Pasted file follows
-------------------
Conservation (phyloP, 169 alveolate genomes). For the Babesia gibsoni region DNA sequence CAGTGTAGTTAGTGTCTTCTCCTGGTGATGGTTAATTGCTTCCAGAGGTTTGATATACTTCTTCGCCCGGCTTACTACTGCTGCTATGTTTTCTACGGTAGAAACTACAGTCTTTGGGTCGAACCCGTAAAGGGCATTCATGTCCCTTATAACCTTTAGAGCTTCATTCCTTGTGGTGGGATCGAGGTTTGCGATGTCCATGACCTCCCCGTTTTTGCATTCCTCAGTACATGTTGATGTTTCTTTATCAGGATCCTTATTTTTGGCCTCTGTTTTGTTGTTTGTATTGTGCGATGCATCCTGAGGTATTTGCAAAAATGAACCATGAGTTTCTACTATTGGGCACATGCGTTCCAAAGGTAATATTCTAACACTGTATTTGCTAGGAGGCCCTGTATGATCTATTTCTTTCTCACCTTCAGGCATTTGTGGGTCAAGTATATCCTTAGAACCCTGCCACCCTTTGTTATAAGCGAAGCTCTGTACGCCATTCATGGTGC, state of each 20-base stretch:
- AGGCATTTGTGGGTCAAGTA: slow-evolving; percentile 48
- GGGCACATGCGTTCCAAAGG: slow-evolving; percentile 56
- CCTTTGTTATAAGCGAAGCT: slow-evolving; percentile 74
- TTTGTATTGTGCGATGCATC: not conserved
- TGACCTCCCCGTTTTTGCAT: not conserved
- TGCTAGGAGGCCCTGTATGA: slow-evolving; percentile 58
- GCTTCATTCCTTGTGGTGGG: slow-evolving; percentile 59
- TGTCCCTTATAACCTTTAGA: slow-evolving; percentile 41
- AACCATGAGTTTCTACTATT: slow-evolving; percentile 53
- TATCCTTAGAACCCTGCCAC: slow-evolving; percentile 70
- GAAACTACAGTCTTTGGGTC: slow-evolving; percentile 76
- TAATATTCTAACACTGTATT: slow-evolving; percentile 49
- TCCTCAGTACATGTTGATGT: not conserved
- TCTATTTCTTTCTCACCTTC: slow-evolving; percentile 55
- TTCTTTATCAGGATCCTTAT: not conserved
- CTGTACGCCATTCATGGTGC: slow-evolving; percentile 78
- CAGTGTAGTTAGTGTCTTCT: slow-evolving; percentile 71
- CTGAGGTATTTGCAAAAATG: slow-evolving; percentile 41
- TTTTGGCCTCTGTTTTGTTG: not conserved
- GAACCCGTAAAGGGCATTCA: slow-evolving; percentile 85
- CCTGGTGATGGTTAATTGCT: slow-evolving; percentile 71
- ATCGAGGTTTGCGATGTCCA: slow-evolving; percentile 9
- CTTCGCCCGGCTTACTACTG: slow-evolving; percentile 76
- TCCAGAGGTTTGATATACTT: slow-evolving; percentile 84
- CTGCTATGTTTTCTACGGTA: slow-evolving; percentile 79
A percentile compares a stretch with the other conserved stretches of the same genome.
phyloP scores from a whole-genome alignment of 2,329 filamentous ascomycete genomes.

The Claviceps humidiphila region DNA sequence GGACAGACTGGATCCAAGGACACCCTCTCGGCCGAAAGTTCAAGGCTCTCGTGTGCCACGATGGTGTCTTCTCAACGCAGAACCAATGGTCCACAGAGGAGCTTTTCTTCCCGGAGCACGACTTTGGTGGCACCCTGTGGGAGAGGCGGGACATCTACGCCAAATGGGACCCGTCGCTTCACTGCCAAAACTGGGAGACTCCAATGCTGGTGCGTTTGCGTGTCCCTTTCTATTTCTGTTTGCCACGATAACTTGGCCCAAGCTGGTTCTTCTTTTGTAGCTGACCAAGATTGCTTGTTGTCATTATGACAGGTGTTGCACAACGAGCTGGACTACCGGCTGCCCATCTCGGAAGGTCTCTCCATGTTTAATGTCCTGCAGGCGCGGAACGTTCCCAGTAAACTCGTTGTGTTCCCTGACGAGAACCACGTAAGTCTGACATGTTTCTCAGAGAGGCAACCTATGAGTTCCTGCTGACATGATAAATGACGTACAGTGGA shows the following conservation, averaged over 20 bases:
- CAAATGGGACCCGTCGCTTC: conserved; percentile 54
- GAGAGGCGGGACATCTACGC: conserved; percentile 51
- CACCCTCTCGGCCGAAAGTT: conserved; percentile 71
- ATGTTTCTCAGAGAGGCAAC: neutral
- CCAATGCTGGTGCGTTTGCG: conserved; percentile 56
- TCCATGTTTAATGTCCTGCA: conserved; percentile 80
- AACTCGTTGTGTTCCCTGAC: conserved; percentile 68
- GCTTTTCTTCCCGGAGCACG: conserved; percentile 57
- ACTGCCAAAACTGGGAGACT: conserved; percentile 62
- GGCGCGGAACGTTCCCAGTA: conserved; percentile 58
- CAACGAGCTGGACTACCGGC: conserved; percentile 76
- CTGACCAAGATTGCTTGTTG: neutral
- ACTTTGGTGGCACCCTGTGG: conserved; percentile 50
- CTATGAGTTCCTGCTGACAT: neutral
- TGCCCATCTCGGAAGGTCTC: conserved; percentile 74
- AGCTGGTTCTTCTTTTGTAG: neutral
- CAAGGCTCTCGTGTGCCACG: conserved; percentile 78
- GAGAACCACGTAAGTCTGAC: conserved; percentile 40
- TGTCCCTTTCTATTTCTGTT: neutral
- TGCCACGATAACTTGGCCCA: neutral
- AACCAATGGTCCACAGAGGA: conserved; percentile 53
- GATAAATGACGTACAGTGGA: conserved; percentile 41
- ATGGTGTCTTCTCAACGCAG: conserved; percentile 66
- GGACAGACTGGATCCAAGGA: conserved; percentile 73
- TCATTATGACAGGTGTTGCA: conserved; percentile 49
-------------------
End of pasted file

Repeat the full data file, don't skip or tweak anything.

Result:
Conservation (phyloP, 169 alveolate genomes). For the Babesia gibsoni region DNA sequence CAGTGTAGTTAGTGTCTTCTCCTGGTGATGGTTAATTGCTTCCAGAGGTTTGATATACTTCTTCGCCCGGCTTACTACTGCTGCTATGTTTTCTACGGTAGAAACTACAGTCTTTGGGTCGAACCCGTAAAGGGCATTCATGTCCCTTATAACCTTTAGAGCTTCATTCCTTGTGGTGGGATCGAGGTTTGCGATGTCCATGACCTCCCCGTTTTTGCATTCCTCAGTACATGTTGATGTTTCTTTATCAGGATCCTTATTTTTGGCCTCTGTTTTGTTGTTTGTATTGTGCGATGCATCCTGAGGTATTTGCAAAAATGAACCATGAGTTTCTACTATTGGGCACATGCGTTCCAAAGGTAATATTCTAACACTGTATTTGCTAGGAGGCCCTGTATGATCTATTTCTTTCTCACCTTCAGGCATTTGTGGGTCAAGTATATCCTTAGAACCCTGCCACCCTTTGTTATAAGCGAAGCTCTGTACGCCATTCATGGTGC, state of each 20-base stretch:
- AGGCATTTGTGGGTCAAGTA: slow-evolving; percentile 48
- GGGCACATGCGTTCCAAAGG: slow-evolving; percentile 56
- CCTTTGTTATAAGCGAAGCT: slow-evolving; percentile 74
- TTTGTATTGTGCGATGCATC: not conserved
- TGACCTCCCCGTTTTTGCAT: not conserved
- TGCTAGGAGGCCCTGTATGA: slow-evolving; percentile 58
- GCTTCATTCCTTGTGGTGGG: slow-evolving; percentile 59
- TGTCCCTTATAACCTTTAGA: slow-evolving; percentile 41
- AACCATGAGTTTCTACTATT: slow-evolving; percentile 53
- TATCCTTAGAACCCTGCCAC: slow-evolving; percentile 70
- GAAACTACAGTCTTTGGGTC: slow-evolving; percentile 76
- TAATATTCTAACACTGTATT: slow-evolving; percentile 49
- TCCTCAGTACATGTTGATGT: not conserved
- TCTATTTCTTTCTCACCTTC: slow-evolving; percentile 55
- TTCTTTATCAGGATCCTTAT: not conserved
- CTGTACGCCATTCATGGTGC: slow-evolving; percentile 78
- CAGTGTAGTTAGTGTCTTCT: slow-evolving; percentile 71
- CTGAGGTATTTGCAAAAATG: slow-evolving; percentile 41
- TTTTGGCCTCTGTTTTGTTG: not conserved
- GAACCCGTAAAGGGCATTCA: slow-evolving; percentile 85
- CCTGGTGATGGTTAATTGCT: slow-evolving; percentile 71
- ATCGAGGTTTGCGATGTCCA: slow-evolving; percentile 9
- CTTCGCCCGGCTTACTACTG: slow-evolving; percentile 76
- TCCAGAGGTTTGATATACTT: slow-evolving; percentile 84
- CTGCTATGTTTTCTACGGTA: slow-evolving; percentile 79
A percentile compares a stretch with the other conserved stretches of the same genome.
phyloP scores from a whole-genome alignment of 2,329 filamentous ascomycete genomes.

The Claviceps humidiphila region DNA sequence GGACAGACTGGATCCAAGGACACCCTCTCGGCCGAAAGTTCAAGGCTCTCGTGTGCCACGATGGTGTCTTCTCAACGCAGAACCAATGGTCCACAGAGGAGCTTTTCTTCCCGGAGCACGACTTTGGTGGCACCCTGTGGGAGAGGCGGGACATCTACGCCAAATGGGACCCGTCGCTTCACTGCCAAAACTGGGAGACTCCAATGCTGGTGCGTTTGCGTGTCCCTTTCTATTTCTGTTTGCCACGATAACTTGGCCCAAGCTGGTTCTTCTTTTGTAGCTGACCAAGATTGCTTGTTGTCATTATGACAGGTGTTGCACAACGAGCTGGACTACCGGCTGCCCATCTCGGAAGGTCTCTCCATGTTTAATGTCCTGCAGGCGCGGAACGTTCCCAGTAAACTCGTTGTGTTCCCTGACGAGAACCACGTAAGTCTGACATGTTTCTCAGAGAGGCAACCTATGAGTTCCTGCTGACATGATAAATGACGTACAGTGGA shows the following conservation, averaged over 20 bases:
- CAAATGGGACCCGTCGCTTC: conserved; percentile 54
- GAGAGGCGGGACATCTACGC: conserved; percentile 51
- CACCCTCTCGGCCGAAAGTT: conserved; percentile 71
- ATGTTTCTCAGAGAGGCAAC: neutral
- CCAATGCTGGTGCGTTTGCG: conserved; percentile 56
- TCCATGTTTAATGTCCTGCA: conserved; percentile 80
- AACTCGTTGTGTTCCCTGAC: conserved; percentile 68
- GCTTTTCTTCCCGGAGCACG: conserved; percentile 57
- ACTGCCAAAACTGGGAGACT: conserved; percentile 62
- GGCGCGGAACGTTCCCAGTA: conserved; percentile 58
- CAACGAGCTGGACTACCGGC: conserved; percentile 76
- CTGACCAAGATTGCTTGTTG: neutral
- ACTTTGGTGGCACCCTGTGG: conserved; percentile 50
- CTATGAGTTCCTGCTGACAT: neutral
- TGCCCATCTCGGAAGGTCTC: conserved; percentile 74
- AGCTGGTTCTTCTTTTGTAG: neutral
- CAAGGCTCTCGTGTGCCACG: conserved; percentile 78
- GAGAACCACGTAAGTCTGAC: conserved; percentile 40
- TGTCCCTTTCTATTTCTGTT: neutral
- TGCCACGATAACTTGGCCCA: neutral
- AACCAATGGTCCACAGAGGA: conserved; percentile 53
- GATAAATGACGTACAGTGGA: conserved; percentile 41
- ATGGTGTCTTCTCAACGCAG: conserved; percentile 66
- GGACAGACTGGATCCAAGGA: conserved; percentile 73
- TCATTATGACAGGTGTTGCA: conserved; percentile 49